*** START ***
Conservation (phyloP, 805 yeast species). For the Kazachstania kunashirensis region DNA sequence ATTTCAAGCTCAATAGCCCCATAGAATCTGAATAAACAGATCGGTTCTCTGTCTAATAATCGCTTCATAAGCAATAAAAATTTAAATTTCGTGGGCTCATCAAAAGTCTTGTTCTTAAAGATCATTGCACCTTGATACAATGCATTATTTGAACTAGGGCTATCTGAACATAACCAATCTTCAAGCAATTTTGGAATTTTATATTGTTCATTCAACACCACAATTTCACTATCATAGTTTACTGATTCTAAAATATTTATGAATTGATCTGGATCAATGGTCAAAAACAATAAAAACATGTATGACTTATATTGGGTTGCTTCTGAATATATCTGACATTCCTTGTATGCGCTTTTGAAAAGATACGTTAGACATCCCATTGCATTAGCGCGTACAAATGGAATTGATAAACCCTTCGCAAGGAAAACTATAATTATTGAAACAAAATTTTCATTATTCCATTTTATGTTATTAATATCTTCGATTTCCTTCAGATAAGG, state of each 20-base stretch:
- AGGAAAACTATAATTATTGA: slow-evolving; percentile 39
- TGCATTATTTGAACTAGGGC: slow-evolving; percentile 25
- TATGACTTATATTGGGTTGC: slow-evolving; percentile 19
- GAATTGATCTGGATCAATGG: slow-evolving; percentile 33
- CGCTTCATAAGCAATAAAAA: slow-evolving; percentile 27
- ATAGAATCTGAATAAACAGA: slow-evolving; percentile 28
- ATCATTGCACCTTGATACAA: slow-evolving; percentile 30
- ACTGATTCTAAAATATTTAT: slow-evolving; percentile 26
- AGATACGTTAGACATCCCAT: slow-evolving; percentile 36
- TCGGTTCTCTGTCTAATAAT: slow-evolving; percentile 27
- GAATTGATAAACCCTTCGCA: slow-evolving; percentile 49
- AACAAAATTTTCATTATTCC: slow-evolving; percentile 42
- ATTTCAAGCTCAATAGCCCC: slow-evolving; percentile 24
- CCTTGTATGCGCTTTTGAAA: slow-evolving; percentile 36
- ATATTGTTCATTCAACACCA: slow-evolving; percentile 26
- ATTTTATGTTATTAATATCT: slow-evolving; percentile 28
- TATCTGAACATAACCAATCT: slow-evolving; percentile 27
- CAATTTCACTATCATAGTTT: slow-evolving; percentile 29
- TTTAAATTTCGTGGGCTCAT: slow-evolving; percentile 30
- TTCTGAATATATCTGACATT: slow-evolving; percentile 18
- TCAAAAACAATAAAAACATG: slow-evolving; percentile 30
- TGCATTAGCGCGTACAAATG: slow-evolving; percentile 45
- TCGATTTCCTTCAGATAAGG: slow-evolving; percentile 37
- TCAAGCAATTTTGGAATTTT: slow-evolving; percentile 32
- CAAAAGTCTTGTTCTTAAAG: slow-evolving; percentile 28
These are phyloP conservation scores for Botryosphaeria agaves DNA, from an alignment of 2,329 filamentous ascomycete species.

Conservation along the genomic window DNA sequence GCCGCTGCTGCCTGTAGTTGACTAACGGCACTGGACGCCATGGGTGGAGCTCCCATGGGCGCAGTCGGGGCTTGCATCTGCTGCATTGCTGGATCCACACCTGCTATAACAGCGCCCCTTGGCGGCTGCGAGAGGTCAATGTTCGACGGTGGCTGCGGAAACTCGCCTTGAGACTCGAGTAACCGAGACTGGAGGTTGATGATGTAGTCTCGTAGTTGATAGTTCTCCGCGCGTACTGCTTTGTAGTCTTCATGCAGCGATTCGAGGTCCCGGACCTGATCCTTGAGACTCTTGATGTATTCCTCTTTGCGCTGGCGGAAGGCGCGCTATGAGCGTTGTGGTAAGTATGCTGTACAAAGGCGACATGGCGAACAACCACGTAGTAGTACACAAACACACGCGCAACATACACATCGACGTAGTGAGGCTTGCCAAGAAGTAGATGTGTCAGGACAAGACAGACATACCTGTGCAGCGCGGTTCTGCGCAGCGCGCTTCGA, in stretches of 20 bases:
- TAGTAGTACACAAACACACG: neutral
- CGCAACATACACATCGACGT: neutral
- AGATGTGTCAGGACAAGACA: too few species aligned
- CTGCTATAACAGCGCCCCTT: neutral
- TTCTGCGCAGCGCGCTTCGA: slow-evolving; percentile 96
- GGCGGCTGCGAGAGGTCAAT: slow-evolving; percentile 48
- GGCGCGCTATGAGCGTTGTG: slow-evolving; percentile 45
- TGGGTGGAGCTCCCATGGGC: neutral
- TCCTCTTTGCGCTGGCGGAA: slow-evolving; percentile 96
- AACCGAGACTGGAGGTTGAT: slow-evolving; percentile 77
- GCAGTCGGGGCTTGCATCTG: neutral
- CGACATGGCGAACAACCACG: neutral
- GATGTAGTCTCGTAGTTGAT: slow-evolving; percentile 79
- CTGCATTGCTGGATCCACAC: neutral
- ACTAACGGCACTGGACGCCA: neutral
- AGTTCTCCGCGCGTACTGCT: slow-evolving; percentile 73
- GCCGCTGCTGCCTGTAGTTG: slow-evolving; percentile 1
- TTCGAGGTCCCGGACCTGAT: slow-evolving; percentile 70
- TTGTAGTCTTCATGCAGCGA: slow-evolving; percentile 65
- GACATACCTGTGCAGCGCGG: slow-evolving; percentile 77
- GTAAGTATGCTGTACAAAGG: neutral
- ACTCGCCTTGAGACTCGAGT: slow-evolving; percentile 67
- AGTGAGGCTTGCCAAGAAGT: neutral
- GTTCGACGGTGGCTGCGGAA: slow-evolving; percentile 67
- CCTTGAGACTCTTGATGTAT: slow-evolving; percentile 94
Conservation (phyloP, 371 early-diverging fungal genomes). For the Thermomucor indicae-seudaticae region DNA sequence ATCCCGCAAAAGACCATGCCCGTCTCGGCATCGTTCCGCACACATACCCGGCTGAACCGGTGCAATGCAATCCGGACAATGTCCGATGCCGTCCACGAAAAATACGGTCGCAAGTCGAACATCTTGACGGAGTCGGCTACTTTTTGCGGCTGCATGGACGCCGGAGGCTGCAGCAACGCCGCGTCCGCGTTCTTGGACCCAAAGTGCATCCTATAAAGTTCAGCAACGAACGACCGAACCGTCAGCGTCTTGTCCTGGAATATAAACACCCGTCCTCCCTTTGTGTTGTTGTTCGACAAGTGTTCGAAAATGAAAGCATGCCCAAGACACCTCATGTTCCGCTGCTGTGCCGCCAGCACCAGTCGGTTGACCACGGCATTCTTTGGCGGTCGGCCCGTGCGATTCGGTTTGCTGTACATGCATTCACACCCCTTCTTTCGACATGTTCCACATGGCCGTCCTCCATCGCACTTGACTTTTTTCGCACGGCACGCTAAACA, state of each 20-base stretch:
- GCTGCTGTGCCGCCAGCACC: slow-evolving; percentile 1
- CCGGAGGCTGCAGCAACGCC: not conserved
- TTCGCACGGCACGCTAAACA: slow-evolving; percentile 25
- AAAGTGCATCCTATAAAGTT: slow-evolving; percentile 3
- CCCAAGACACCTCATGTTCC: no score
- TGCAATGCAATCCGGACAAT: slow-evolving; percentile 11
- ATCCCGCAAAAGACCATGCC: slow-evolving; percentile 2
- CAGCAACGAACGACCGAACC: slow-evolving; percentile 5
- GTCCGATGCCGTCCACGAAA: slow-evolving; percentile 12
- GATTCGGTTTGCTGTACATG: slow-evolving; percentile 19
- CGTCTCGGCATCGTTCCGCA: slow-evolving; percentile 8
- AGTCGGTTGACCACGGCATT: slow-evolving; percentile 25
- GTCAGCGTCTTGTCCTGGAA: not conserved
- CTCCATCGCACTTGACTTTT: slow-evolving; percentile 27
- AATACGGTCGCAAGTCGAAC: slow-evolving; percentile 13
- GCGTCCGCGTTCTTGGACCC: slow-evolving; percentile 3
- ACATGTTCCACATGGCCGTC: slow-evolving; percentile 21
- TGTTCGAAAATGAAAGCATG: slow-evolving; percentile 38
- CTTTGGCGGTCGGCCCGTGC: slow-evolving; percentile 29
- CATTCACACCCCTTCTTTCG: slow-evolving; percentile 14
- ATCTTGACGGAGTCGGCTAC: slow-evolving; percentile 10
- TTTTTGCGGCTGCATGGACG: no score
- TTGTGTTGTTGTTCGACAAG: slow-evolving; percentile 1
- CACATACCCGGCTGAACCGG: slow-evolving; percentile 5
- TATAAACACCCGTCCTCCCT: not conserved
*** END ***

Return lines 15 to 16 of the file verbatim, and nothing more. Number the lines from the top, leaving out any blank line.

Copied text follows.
- CCTTGTATGCGCTTTTGAAA: slow-evolving; percentile 36
- ATATTGTTCATTCAACACCA: slow-evolving; percentile 26